Instructor: What we have here is a little app that's going to show us the current time. Unfortunately, it's only showing us the time since the last refresh. I refresh the page and I'm going to get the new time. I refresh again and I'm going to get the new current time.
I want that to update automatically every second. What we can do here is, I'm going to take this stuff here, and create a function out of it. I'm going to call this tic.
Then, I'm going to call tic and I refresh. We're still getting the same thing as we had before. I can refresh and refresh, and I'm going to get the update.
Then, I'm just going to say set interval tic 1000. Every 1000 milliseconds it's going to update.
Great, now we have this thing working just perfectly. If I right-click here, going to inspect that in particular. The browser is going to highlight the changes in purple here, and that's what we're getting right here is the seconds are updating.
This is actually a little bit more important than you might think. To illustrate this, I'm going to change this to be an input that has the value of that time. If I refresh here, I'm going to get that in an input, and what's neat here is, every single time this is updating, my focus remains in the same input.
If I go ahead and we'll just duplicate this input once here, I'm going to have two inputs here now. I can tab between the two and my focus is going to stay on the correct input. Let's see why this is kind of neat.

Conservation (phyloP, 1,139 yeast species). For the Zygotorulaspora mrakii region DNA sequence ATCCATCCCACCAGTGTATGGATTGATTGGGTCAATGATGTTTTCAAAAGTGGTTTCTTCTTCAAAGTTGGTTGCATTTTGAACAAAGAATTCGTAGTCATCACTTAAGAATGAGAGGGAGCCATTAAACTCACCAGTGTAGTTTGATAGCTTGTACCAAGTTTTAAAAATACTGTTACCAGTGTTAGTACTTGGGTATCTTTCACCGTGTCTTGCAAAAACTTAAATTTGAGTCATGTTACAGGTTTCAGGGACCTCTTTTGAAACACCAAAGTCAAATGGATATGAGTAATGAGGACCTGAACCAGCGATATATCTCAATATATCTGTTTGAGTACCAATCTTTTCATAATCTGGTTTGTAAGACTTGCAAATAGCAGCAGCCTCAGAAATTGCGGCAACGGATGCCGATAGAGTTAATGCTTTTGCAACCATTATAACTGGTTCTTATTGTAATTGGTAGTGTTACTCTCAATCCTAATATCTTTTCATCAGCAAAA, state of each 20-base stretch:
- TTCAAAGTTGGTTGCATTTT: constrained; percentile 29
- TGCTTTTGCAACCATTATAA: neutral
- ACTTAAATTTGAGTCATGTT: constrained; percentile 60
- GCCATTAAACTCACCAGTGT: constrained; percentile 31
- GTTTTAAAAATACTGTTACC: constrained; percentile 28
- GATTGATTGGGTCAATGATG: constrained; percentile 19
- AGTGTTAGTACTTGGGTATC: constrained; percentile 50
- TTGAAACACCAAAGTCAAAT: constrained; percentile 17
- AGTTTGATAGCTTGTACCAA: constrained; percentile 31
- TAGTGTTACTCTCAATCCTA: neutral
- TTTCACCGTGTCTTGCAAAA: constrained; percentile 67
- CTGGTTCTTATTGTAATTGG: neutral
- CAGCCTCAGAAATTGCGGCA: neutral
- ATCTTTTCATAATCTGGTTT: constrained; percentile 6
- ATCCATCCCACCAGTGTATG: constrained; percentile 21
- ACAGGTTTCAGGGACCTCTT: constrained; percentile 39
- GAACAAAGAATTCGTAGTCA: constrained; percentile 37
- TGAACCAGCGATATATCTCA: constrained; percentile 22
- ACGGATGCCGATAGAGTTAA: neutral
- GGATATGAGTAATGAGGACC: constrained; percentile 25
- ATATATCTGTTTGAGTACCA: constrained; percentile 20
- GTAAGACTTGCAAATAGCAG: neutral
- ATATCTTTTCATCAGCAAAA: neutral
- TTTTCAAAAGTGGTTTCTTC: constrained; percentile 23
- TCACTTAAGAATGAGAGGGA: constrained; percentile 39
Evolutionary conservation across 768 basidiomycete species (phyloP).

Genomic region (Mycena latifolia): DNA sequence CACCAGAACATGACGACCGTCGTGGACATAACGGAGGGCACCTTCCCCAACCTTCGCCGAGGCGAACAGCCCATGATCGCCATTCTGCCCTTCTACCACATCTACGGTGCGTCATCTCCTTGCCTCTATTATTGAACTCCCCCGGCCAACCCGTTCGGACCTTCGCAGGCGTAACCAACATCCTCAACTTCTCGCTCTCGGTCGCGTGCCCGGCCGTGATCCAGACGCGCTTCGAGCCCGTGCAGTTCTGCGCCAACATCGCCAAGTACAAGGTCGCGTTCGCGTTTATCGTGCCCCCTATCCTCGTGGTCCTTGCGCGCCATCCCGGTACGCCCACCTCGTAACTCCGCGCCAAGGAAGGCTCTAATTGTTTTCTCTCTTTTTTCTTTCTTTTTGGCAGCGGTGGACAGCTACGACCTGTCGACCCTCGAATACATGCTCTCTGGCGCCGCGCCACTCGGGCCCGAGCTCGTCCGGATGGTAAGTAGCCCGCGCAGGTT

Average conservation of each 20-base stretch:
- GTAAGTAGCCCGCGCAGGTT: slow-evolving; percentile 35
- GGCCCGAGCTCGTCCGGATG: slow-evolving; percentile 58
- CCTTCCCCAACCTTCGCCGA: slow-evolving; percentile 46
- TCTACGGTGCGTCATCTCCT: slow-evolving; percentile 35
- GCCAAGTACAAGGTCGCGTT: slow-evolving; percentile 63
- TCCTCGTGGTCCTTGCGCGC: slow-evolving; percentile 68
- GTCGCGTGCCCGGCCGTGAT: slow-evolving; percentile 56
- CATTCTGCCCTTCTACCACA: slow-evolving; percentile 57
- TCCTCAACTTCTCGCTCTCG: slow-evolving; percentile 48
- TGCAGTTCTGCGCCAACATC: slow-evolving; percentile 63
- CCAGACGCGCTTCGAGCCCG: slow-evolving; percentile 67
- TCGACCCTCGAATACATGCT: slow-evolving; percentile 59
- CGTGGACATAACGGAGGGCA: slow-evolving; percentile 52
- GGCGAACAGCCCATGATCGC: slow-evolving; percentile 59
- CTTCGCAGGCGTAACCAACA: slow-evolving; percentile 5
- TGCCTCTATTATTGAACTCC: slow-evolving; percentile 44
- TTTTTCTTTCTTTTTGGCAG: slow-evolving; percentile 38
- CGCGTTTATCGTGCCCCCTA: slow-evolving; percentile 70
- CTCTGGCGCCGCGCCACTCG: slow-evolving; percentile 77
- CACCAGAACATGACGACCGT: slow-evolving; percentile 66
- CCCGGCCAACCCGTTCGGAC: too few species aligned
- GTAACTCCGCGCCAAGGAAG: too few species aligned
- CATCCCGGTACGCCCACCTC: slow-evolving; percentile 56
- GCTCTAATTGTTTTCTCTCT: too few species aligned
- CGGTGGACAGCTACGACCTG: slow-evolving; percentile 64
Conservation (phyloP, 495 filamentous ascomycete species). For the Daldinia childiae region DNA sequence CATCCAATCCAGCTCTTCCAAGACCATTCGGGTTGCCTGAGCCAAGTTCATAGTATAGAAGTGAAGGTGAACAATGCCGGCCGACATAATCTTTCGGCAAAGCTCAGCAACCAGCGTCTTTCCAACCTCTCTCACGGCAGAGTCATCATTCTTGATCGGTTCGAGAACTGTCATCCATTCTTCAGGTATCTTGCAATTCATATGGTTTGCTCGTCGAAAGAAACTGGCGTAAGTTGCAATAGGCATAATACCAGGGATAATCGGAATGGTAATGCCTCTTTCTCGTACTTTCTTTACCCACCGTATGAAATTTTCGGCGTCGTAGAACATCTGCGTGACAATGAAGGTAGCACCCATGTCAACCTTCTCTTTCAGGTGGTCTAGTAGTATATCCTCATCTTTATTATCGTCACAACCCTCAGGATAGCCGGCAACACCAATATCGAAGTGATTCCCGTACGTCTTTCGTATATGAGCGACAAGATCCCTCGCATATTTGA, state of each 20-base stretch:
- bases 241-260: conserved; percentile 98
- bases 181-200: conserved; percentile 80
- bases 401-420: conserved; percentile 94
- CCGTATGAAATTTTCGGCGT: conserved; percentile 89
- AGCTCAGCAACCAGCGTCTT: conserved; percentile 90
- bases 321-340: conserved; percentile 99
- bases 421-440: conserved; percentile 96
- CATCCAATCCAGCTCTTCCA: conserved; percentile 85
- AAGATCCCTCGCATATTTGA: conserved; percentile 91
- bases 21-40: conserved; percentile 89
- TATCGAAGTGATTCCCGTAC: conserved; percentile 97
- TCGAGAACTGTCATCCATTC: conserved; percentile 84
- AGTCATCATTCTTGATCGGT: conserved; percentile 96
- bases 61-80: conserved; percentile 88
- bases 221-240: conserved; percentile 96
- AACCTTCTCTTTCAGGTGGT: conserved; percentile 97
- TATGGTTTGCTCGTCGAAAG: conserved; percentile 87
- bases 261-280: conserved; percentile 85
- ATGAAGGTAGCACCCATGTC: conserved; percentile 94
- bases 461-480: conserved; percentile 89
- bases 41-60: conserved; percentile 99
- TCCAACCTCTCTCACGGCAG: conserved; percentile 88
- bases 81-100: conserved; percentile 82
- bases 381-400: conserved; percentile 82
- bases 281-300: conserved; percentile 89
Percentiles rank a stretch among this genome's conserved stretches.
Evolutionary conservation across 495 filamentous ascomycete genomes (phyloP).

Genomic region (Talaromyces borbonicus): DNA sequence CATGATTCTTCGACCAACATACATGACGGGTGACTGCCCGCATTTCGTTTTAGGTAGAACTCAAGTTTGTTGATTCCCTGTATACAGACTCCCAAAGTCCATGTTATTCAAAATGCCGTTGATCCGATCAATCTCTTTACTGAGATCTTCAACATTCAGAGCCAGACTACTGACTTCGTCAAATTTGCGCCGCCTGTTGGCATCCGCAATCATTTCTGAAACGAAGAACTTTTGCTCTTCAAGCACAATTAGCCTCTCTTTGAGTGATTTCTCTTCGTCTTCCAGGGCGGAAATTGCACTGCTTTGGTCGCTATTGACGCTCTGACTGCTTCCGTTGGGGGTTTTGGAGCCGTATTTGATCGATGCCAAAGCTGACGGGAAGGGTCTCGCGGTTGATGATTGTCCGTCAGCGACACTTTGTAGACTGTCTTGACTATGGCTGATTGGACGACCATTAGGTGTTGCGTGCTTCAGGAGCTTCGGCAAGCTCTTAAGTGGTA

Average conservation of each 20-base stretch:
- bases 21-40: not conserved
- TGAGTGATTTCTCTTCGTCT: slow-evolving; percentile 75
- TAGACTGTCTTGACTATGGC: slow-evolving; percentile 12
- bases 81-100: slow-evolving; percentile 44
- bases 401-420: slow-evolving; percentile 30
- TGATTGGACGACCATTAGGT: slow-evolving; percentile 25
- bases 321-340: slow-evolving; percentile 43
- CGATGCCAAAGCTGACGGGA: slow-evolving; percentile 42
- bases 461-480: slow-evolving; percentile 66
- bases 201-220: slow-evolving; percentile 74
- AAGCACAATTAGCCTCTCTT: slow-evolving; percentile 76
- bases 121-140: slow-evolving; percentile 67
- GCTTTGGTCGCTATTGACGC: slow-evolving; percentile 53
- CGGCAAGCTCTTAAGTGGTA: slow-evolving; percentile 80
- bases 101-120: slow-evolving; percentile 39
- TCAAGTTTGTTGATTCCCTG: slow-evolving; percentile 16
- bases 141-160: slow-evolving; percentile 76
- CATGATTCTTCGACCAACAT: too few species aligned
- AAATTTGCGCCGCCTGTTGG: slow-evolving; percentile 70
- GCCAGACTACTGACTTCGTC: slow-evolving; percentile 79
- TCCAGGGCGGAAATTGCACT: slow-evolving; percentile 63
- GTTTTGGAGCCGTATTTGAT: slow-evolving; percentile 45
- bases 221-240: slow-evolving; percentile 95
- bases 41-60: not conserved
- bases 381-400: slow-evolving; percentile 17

I'm going to change this from JSX to a template string. Instead of ReactDOM render, I'm going to say rootelement.innerhtml equals that element, so that string. Of course I'm going to need to have this interpolated, because this is a template string.
If I refresh here, I'm going to get the exact same thing that we had before. There's a subtle difference in how things are working here. Now, I'm getting an update of the entire DOM structure every single time this second tics.
If I click on here, I'm going to lose focus. I click on here, I lose focus. What's really neat about the way that React is doing this for us is, we have a re-render every single second, re-render our entire application, and it's only updating the parts that actually matter, and it's maintaining focus for us.
It makes sure that when I'm focused on the input and it re-renders, it's going to keep me focused in that input. This has really great implications for accessibility as well as performance, that it's only doing the DOM operations that are absolutely critical and necessary for React to do its updating.
Normally, you're not going to do a full-application re-render every second, or whenever any state in your application changes, there are other ways that React exposes for you to re-render certain parts of your application based off of state changes. I wanted to show you this to illustrate to you that whenever you re-render on the same element or whenever React is doing a re-rendering, it is only going to be updating the part of the DOM that's necessary for it to re-render.